What were RIM thinking?
I’m not going to get into the details of RIM ’s continued fight for relevance in the Mobile market or how of late they have been prone to some curious marketing strategies / soundbites.
In addition to testing a lot of what I do is support oriented. People contact me for help, often over Twitter and one of the things I see is the level of user dissatisfaction with certain Blackberry devices. Over the past 3 days I have seen two long-time Blackberry users throw their hands to the heavens and simply give up on these devices out of despair but more importantly because they no longer feel their Smartphone can be relied on to operate reliably or safeguard the storage of their information.
On the other hand..
Over the last few months I have had some nice things to say about Nokia. I was at the Israel launch of the Nokia Lumia Windows 7 Phone at Microsoft Israel and came away surprisingly impressed with Nokia. (my last Nokia several years ago left me anything but)
Also I have been working on a project testing on Nokia Symbian phones; Anna the older version of Symbian deserved much of the criticism I read online and while testing on it I saw for myself the problems with it.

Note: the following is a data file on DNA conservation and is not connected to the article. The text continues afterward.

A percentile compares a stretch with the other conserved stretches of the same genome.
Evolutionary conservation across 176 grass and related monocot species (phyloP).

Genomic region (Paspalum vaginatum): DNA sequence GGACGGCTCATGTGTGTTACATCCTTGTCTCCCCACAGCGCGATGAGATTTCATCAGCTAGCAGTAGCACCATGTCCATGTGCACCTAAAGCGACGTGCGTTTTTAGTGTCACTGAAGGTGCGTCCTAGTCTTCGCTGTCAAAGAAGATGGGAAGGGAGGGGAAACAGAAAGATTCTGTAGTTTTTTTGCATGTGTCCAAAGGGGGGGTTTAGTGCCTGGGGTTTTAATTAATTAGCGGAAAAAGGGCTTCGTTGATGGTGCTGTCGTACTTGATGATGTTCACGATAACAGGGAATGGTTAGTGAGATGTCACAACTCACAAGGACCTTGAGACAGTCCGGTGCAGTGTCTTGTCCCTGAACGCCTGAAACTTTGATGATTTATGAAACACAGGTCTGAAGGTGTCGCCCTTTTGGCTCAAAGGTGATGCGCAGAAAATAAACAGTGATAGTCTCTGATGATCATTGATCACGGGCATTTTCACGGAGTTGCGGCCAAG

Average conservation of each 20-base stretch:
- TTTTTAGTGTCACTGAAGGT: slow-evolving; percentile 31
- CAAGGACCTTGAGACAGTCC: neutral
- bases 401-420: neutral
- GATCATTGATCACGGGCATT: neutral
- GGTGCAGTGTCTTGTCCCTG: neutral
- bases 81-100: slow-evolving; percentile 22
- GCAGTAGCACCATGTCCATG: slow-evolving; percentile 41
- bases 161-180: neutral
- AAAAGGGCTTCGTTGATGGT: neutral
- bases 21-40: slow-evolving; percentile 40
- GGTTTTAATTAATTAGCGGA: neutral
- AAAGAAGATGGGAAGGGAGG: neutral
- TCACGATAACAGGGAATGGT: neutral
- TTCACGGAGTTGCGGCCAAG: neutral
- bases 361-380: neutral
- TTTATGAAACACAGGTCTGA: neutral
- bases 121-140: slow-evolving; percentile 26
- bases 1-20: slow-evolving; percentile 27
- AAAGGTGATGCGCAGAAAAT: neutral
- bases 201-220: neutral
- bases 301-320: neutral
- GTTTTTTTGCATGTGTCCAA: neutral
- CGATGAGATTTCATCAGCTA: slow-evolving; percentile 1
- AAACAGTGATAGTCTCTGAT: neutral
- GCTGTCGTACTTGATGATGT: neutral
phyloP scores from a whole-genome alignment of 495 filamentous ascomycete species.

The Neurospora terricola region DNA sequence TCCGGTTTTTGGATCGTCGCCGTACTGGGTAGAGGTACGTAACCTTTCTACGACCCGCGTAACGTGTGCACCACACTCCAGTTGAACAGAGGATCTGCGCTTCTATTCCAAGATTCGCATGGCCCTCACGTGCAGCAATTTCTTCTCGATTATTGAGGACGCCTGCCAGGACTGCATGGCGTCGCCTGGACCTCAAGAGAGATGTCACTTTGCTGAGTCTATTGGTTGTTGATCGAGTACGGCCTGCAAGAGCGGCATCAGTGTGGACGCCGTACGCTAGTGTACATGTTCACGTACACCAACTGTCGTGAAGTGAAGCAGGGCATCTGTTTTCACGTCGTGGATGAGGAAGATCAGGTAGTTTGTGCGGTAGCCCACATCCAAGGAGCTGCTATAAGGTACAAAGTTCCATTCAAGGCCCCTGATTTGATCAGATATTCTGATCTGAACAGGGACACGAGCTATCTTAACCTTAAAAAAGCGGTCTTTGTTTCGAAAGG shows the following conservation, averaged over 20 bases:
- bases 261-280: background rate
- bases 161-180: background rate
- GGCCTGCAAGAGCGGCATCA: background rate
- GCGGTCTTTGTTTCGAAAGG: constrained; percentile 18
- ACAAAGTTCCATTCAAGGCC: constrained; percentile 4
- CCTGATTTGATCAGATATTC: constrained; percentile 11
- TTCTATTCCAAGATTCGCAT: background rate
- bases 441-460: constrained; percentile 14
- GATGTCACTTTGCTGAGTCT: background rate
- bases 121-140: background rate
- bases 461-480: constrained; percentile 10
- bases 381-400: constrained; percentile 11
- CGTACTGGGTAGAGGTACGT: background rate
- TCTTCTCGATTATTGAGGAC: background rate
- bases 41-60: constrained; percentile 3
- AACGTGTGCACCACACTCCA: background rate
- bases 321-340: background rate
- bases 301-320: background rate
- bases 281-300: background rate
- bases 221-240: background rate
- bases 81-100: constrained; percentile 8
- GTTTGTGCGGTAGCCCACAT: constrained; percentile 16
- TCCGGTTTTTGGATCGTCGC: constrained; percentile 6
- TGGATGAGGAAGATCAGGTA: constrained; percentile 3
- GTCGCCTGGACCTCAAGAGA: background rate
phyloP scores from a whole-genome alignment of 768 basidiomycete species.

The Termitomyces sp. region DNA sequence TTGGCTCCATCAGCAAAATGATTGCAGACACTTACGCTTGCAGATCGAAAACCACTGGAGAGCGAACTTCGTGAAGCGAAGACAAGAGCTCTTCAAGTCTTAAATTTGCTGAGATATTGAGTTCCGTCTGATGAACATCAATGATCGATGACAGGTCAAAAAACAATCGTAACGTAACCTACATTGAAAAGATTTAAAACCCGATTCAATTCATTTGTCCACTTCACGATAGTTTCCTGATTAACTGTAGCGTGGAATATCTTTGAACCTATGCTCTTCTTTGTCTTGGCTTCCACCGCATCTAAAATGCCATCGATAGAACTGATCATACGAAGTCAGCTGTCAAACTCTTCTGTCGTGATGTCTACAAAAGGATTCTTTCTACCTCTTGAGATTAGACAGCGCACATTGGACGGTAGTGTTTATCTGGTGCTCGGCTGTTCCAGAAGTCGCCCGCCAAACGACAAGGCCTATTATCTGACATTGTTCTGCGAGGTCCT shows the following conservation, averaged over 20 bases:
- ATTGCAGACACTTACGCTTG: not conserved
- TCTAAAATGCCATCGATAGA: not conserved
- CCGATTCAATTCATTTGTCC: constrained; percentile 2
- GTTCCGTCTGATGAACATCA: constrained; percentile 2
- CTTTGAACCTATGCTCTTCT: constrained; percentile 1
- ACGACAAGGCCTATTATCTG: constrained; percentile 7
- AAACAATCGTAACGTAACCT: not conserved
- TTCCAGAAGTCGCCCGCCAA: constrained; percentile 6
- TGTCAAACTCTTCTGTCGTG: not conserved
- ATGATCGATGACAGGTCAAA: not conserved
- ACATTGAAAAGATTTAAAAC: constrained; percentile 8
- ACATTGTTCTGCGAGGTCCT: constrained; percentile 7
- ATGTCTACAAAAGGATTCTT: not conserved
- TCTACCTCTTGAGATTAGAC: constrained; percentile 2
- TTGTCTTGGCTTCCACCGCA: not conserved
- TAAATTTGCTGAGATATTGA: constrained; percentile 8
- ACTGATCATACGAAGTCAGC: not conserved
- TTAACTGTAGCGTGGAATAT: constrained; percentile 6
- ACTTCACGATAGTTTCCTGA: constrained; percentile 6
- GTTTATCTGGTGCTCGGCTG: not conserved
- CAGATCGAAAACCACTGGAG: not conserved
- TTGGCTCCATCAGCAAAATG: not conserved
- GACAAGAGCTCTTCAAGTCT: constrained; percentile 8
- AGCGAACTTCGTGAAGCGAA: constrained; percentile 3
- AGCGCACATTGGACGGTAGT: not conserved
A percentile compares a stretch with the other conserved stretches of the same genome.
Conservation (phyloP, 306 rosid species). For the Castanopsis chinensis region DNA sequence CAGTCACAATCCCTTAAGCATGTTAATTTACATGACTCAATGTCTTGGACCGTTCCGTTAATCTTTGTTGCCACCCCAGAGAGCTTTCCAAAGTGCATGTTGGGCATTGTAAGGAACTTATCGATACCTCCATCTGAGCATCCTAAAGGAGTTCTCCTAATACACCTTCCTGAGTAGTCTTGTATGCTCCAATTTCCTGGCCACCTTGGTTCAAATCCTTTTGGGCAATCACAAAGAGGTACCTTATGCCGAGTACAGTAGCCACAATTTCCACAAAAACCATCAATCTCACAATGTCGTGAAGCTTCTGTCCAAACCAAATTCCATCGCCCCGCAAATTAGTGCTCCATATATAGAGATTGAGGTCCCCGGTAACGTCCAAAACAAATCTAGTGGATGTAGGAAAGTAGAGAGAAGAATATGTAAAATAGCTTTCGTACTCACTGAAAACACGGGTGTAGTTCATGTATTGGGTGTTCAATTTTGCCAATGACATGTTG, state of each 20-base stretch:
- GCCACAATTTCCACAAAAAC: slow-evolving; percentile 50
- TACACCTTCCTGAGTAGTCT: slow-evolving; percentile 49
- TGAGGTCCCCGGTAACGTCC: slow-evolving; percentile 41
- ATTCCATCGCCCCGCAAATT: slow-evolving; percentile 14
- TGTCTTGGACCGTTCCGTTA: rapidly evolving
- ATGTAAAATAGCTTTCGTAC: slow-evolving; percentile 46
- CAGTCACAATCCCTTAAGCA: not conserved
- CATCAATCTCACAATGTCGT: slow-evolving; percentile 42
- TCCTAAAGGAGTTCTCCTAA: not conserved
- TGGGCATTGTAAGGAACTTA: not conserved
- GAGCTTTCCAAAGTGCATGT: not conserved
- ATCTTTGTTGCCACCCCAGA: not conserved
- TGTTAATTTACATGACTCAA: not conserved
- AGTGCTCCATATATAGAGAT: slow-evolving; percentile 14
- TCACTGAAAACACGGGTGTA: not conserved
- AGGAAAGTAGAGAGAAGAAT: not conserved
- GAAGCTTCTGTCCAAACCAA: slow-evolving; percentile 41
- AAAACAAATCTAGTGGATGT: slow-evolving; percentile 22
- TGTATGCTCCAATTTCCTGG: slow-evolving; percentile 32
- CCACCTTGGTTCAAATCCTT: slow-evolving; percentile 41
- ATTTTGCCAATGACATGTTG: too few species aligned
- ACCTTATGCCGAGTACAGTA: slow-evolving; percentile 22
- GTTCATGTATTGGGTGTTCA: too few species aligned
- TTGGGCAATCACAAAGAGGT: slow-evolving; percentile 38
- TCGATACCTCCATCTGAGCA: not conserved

Earlier this week Nokia officially released the Belle as an upgrade for several phones including the N8, C6-01. Nokia released this video which with a small smile does an excellent job of marketing the upgrade to it’s users and explaining just how easy it is.
Easy as Pie
The boffins at Nokia kept two important things in mind when designing the upgrade: –
All the user has to do is plug the phone into a USB cable connected to their PC. Nokia PC Suite will run the upgrade and let the user know it will take 30 minutes or so.. no worries.
Subsequent to the upgrade the user will find all their data has been backed up and restored seamlessly to the device.. again, no worries.
Having now seen and tested this I can say that this is one of the best Mobile upgrades I have seen of recent years. Nokia got it exactly right and Belle itself makes serious improvements but let me quantify that I am referring to the upgrade process; it’s early days to see how the devices handle the OS once used.
Apparently Nokia believes that just because they have joined the Windows Phone initiative with Lumia (710, 800 and soon 900) doesn’t mean they should abandon their Symbian customers and I say a big “Well Done” for that. Loyalty to your customer base goes a long way and let’s face it not every person needs a high end Smartphone for some a phone with midrange functionality is enough.